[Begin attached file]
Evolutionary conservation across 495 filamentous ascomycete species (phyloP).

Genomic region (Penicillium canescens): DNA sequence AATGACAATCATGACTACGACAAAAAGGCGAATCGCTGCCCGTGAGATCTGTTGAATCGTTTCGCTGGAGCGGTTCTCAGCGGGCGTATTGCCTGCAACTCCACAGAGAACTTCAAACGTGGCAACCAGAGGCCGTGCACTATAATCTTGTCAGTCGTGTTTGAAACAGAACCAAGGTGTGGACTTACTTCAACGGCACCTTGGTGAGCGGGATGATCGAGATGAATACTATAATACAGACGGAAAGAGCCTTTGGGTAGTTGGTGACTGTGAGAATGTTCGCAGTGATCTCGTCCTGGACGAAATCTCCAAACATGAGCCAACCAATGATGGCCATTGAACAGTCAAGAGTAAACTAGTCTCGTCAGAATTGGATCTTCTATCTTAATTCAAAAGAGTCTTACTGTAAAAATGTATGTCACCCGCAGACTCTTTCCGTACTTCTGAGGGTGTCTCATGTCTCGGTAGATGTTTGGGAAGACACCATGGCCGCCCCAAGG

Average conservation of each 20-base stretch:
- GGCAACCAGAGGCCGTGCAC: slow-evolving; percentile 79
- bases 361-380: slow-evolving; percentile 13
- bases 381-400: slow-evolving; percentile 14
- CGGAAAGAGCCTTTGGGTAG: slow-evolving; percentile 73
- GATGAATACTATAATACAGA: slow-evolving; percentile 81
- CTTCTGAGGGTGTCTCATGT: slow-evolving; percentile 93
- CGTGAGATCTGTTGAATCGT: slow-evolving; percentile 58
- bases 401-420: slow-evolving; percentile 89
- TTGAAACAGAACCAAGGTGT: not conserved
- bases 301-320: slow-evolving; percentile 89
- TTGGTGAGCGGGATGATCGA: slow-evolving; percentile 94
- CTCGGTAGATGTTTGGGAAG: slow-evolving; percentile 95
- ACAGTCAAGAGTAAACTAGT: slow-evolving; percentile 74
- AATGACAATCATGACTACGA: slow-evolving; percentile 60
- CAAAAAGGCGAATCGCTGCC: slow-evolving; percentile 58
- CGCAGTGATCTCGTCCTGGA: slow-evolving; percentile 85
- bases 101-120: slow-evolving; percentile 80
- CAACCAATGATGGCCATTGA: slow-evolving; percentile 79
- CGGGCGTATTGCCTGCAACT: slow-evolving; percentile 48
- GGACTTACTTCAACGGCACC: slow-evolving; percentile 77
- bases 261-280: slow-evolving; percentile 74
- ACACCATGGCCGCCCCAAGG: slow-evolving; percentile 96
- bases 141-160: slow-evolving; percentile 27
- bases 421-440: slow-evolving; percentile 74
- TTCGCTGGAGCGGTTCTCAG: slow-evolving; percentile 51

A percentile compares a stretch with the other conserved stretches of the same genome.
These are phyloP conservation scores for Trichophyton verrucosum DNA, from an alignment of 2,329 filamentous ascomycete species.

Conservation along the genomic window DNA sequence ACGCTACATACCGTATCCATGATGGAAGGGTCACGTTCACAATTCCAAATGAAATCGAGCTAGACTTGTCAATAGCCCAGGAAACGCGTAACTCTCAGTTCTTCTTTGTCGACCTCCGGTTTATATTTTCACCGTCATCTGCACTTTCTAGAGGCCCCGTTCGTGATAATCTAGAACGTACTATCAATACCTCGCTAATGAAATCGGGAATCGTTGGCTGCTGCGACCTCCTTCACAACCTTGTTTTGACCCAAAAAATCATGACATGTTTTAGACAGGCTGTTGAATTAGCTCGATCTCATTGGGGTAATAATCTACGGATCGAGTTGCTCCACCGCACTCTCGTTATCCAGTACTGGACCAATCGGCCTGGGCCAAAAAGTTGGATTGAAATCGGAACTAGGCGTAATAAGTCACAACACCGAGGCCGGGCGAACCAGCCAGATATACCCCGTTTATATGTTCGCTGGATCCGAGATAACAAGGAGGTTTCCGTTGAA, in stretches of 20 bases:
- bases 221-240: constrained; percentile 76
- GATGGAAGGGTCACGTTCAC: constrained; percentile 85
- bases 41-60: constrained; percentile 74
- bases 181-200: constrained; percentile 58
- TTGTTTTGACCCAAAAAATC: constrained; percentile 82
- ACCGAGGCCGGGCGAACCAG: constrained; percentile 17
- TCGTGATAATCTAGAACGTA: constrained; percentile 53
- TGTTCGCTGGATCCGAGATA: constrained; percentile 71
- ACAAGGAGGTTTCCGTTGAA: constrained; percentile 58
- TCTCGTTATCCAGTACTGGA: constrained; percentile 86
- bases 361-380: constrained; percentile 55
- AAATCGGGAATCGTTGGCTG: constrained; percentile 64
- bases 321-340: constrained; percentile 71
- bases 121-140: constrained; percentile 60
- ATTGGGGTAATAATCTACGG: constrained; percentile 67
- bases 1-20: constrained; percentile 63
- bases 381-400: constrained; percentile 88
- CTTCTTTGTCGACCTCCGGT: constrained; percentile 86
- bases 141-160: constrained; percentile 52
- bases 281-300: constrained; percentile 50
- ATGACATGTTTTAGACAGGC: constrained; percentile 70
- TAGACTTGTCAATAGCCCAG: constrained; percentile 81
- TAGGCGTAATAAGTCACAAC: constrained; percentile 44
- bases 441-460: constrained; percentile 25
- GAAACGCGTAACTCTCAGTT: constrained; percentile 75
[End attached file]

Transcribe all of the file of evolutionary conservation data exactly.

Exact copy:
Evolutionary conservation across 495 filamentous ascomycete species (phyloP).

Genomic region (Penicillium canescens): DNA sequence AATGACAATCATGACTACGACAAAAAGGCGAATCGCTGCCCGTGAGATCTGTTGAATCGTTTCGCTGGAGCGGTTCTCAGCGGGCGTATTGCCTGCAACTCCACAGAGAACTTCAAACGTGGCAACCAGAGGCCGTGCACTATAATCTTGTCAGTCGTGTTTGAAACAGAACCAAGGTGTGGACTTACTTCAACGGCACCTTGGTGAGCGGGATGATCGAGATGAATACTATAATACAGACGGAAAGAGCCTTTGGGTAGTTGGTGACTGTGAGAATGTTCGCAGTGATCTCGTCCTGGACGAAATCTCCAAACATGAGCCAACCAATGATGGCCATTGAACAGTCAAGAGTAAACTAGTCTCGTCAGAATTGGATCTTCTATCTTAATTCAAAAGAGTCTTACTGTAAAAATGTATGTCACCCGCAGACTCTTTCCGTACTTCTGAGGGTGTCTCATGTCTCGGTAGATGTTTGGGAAGACACCATGGCCGCCCCAAGG

Average conservation of each 20-base stretch:
- GGCAACCAGAGGCCGTGCAC: slow-evolving; percentile 79
- bases 361-380: slow-evolving; percentile 13
- bases 381-400: slow-evolving; percentile 14
- CGGAAAGAGCCTTTGGGTAG: slow-evolving; percentile 73
- GATGAATACTATAATACAGA: slow-evolving; percentile 81
- CTTCTGAGGGTGTCTCATGT: slow-evolving; percentile 93
- CGTGAGATCTGTTGAATCGT: slow-evolving; percentile 58
- bases 401-420: slow-evolving; percentile 89
- TTGAAACAGAACCAAGGTGT: not conserved
- bases 301-320: slow-evolving; percentile 89
- TTGGTGAGCGGGATGATCGA: slow-evolving; percentile 94
- CTCGGTAGATGTTTGGGAAG: slow-evolving; percentile 95
- ACAGTCAAGAGTAAACTAGT: slow-evolving; percentile 74
- AATGACAATCATGACTACGA: slow-evolving; percentile 60
- CAAAAAGGCGAATCGCTGCC: slow-evolving; percentile 58
- CGCAGTGATCTCGTCCTGGA: slow-evolving; percentile 85
- bases 101-120: slow-evolving; percentile 80
- CAACCAATGATGGCCATTGA: slow-evolving; percentile 79
- CGGGCGTATTGCCTGCAACT: slow-evolving; percentile 48
- GGACTTACTTCAACGGCACC: slow-evolving; percentile 77
- bases 261-280: slow-evolving; percentile 74
- ACACCATGGCCGCCCCAAGG: slow-evolving; percentile 96
- bases 141-160: slow-evolving; percentile 27
- bases 421-440: slow-evolving; percentile 74
- TTCGCTGGAGCGGTTCTCAG: slow-evolving; percentile 51

A percentile compares a stretch with the other conserved stretches of the same genome.
These are phyloP conservation scores for Trichophyton verrucosum DNA, from an alignment of 2,329 filamentous ascomycete species.

Conservation along the genomic window DNA sequence ACGCTACATACCGTATCCATGATGGAAGGGTCACGTTCACAATTCCAAATGAAATCGAGCTAGACTTGTCAATAGCCCAGGAAACGCGTAACTCTCAGTTCTTCTTTGTCGACCTCCGGTTTATATTTTCACCGTCATCTGCACTTTCTAGAGGCCCCGTTCGTGATAATCTAGAACGTACTATCAATACCTCGCTAATGAAATCGGGAATCGTTGGCTGCTGCGACCTCCTTCACAACCTTGTTTTGACCCAAAAAATCATGACATGTTTTAGACAGGCTGTTGAATTAGCTCGATCTCATTGGGGTAATAATCTACGGATCGAGTTGCTCCACCGCACTCTCGTTATCCAGTACTGGACCAATCGGCCTGGGCCAAAAAGTTGGATTGAAATCGGAACTAGGCGTAATAAGTCACAACACCGAGGCCGGGCGAACCAGCCAGATATACCCCGTTTATATGTTCGCTGGATCCGAGATAACAAGGAGGTTTCCGTTGAA, in stretches of 20 bases:
- bases 221-240: constrained; percentile 76
- GATGGAAGGGTCACGTTCAC: constrained; percentile 85
- bases 41-60: constrained; percentile 74
- bases 181-200: constrained; percentile 58
- TTGTTTTGACCCAAAAAATC: constrained; percentile 82
- ACCGAGGCCGGGCGAACCAG: constrained; percentile 17
- TCGTGATAATCTAGAACGTA: constrained; percentile 53
- TGTTCGCTGGATCCGAGATA: constrained; percentile 71
- ACAAGGAGGTTTCCGTTGAA: constrained; percentile 58
- TCTCGTTATCCAGTACTGGA: constrained; percentile 86
- bases 361-380: constrained; percentile 55
- AAATCGGGAATCGTTGGCTG: constrained; percentile 64
- bases 321-340: constrained; percentile 71
- bases 121-140: constrained; percentile 60
- ATTGGGGTAATAATCTACGG: constrained; percentile 67
- bases 1-20: constrained; percentile 63
- bases 381-400: constrained; percentile 88
- CTTCTTTGTCGACCTCCGGT: constrained; percentile 86
- bases 141-160: constrained; percentile 52
- bases 281-300: constrained; percentile 50
- ATGACATGTTTTAGACAGGC: constrained; percentile 70
- TAGACTTGTCAATAGCCCAG: constrained; percentile 81
- TAGGCGTAATAAGTCACAAC: constrained; percentile 44
- bases 441-460: constrained; percentile 25
- GAAACGCGTAACTCTCAGTT: constrained; percentile 75